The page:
A Poem on Bunhill Fields

Bunhill Fields was a burial ground for dissenters/non-conformists in London who died in the seventeenth and eighteenth centuries. Here lie John Bunyan, Hercules Collins, John Gill, Thomas Goodwin, Joseph Hart, William Kiffin, Hanserd Knollys, John Owen, Susanna Wesley, and many more. The following poem weaves together some of the names and lines of the saints whose bodies lie here awaiting the resurrection.

2016-05-21 12.59.57Tread softly! sure the foot’s on hallowed ground,
For many a saint of God is resting here;
The busy hum of City life’s outside—
Within the railings lies the dust that’s dear.

Some that were mourned by loved ones who were left;
Some for whom countless tears were often shed;
For they live on in many hearts to-day—
In prose, in poem, whether sung or read.

We see the wondrous Bard of Bedford’s tomb;
Here rests the precious dust of Joseph Hart;
Dear Isaac Watts, not very far to seek—
Quite close, within the sound of busy mart.

John Owen lies within these sacred, walls;
And Gill is here, and many more the same;
Old Andrew Gifford, Rosewell, Goodwin, too,
All spoke the truths the Bible teaches plain.

Macgowan’s lines will surely reach the heart,
A hidden chord be touched as on we read;
For “sinner saved by grace” is here the strain—
Such minds, so taught, are on this point agreed.

But when we reach the plains above we’ll know
That Jesus Christ has everything done well;
And with dear Swain we’ll laud His wondrous love,
Who plucked us “as a burning brand from hell.”

There Samuel Stennett’s “raptured eyes shall see
The Saviour’s lovely face” he sang of here;
And Burder’s “warmer heart in brighter world”
Shall “shout that God is love” in accents clear.

But Bunhill Fields is full of wondrous tales,
And true ones, too, of favoured saints of old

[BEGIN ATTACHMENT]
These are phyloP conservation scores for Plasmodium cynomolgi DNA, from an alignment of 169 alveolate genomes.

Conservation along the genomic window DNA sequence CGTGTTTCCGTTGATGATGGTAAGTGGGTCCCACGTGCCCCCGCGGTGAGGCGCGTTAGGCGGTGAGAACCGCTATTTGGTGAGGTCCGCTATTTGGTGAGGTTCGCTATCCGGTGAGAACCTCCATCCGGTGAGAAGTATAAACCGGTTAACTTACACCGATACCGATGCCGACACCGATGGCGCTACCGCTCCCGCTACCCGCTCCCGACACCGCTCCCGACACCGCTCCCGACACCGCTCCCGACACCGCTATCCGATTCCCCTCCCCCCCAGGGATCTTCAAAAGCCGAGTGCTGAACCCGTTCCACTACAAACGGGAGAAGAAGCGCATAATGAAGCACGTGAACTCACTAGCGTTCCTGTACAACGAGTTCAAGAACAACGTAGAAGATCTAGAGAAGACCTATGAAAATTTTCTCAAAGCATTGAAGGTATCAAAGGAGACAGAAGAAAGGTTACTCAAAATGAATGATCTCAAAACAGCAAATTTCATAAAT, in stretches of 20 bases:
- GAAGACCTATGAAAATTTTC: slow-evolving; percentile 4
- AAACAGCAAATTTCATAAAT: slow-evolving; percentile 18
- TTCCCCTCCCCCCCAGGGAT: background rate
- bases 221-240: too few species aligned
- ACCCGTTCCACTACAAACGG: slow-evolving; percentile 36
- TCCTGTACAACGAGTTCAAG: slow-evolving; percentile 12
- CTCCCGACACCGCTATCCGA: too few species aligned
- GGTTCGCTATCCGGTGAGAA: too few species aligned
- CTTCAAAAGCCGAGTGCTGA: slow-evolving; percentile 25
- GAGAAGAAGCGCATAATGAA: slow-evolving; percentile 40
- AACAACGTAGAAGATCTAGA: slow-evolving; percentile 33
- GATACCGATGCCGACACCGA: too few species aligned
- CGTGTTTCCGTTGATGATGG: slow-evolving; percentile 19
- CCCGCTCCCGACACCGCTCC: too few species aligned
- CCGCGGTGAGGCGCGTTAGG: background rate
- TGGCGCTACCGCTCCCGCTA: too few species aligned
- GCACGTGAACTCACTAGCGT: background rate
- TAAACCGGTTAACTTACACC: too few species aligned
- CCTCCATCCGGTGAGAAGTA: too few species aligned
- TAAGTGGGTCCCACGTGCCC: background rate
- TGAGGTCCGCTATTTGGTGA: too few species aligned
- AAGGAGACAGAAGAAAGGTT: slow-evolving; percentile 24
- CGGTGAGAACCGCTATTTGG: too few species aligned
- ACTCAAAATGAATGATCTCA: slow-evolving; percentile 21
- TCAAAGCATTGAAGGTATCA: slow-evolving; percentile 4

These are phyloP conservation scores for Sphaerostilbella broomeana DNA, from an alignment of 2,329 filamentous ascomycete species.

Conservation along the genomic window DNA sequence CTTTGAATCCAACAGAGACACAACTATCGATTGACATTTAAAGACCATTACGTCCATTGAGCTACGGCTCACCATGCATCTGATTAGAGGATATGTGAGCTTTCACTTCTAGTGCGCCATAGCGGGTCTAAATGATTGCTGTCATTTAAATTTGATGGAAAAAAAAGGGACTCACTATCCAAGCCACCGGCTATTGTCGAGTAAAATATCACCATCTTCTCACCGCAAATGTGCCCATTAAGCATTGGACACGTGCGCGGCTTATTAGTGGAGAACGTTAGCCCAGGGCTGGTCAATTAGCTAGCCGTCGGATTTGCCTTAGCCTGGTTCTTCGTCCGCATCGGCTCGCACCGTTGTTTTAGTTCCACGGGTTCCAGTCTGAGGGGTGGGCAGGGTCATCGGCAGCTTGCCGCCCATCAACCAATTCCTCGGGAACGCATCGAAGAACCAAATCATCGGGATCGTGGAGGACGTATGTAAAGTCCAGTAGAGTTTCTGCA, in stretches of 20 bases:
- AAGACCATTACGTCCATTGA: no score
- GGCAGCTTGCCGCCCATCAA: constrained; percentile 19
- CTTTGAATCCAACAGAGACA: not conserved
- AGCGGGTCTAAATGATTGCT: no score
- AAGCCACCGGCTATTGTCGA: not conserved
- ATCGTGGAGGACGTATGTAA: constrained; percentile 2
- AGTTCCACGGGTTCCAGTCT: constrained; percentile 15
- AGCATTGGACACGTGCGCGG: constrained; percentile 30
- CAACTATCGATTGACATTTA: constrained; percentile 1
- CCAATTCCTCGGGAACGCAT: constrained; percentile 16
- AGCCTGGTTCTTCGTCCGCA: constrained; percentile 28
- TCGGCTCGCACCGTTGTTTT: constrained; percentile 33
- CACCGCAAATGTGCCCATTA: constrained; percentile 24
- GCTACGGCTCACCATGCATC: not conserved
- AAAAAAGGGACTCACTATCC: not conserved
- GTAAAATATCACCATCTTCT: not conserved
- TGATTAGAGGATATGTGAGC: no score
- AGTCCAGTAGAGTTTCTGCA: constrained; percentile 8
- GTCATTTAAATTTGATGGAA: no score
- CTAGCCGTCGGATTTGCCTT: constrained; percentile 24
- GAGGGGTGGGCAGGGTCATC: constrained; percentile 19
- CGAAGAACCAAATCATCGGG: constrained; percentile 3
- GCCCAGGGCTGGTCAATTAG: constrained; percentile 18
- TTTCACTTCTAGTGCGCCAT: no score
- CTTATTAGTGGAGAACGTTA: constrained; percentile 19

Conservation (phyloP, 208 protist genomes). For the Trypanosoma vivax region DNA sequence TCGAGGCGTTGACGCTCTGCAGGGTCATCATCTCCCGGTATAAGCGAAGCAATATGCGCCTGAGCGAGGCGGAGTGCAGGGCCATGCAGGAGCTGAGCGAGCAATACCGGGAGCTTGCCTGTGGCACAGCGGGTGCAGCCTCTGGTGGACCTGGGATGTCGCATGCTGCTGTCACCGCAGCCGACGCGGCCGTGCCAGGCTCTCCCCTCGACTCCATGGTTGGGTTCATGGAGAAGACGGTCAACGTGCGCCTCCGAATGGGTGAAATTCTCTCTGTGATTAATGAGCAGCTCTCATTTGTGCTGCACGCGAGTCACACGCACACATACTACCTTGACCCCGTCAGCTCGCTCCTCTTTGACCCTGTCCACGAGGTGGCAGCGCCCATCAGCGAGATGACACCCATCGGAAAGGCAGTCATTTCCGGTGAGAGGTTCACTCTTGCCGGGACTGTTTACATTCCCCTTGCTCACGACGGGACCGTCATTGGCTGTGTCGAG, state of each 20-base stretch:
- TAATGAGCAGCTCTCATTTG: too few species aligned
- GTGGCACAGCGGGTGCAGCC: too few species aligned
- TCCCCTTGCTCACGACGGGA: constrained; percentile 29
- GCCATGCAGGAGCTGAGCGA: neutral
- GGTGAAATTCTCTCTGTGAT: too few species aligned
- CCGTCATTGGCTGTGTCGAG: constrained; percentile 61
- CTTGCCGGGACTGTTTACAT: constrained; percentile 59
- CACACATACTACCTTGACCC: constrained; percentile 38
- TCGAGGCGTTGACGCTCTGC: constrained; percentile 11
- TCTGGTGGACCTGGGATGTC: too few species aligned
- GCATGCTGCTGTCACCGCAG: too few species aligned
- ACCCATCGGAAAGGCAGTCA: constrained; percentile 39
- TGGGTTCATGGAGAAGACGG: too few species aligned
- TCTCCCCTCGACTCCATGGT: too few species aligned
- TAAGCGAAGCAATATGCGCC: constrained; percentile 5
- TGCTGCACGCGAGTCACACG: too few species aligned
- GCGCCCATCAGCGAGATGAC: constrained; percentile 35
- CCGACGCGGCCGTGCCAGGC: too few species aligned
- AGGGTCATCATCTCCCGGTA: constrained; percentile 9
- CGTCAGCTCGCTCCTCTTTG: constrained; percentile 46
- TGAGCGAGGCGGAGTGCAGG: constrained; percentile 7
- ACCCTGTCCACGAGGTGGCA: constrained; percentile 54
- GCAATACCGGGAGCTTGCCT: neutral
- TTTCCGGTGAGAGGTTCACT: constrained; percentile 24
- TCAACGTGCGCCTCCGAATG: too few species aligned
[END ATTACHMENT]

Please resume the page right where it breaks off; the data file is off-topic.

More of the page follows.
Who served their Master spite of pain and loss;
Cared not for glory, but for truth were bold.

The sovereign grace of God—that sweetest sound
To man who’s taught his sinful heart to know—
Was striven for at mighty cost by those
Whose bones lie mingled with the dust below.

What wondrous sight ’twill be on that great day
When Jesus, coming down the parted skies—
The resurrection morn—to meet the saints,
Will call His blessed ones and with them rise!

Good Lady Erskine, Rippon, Cromwells, too,
And many more the pen would fail to name;
The spots are given where all of these are laid;
Go, search your quest were surely not in vain.

Descriptions some you’ll find within this book,
Entrancing stories, witching tales are here;
There’s Fleetwood’s famous name and old DeFoe’s,
And Lady Page, whose sufferings are clear.

And when you’ve read the tales that here are told—
A few culled from the page of history’s lore—
The writer will be very well repaid
If Bunhill Fields you love a little more.

M. J. L.

From Alfred W. Light, Bunhill Fields (London: C. J. Farncombe & Sons, 1913), vii-viii.

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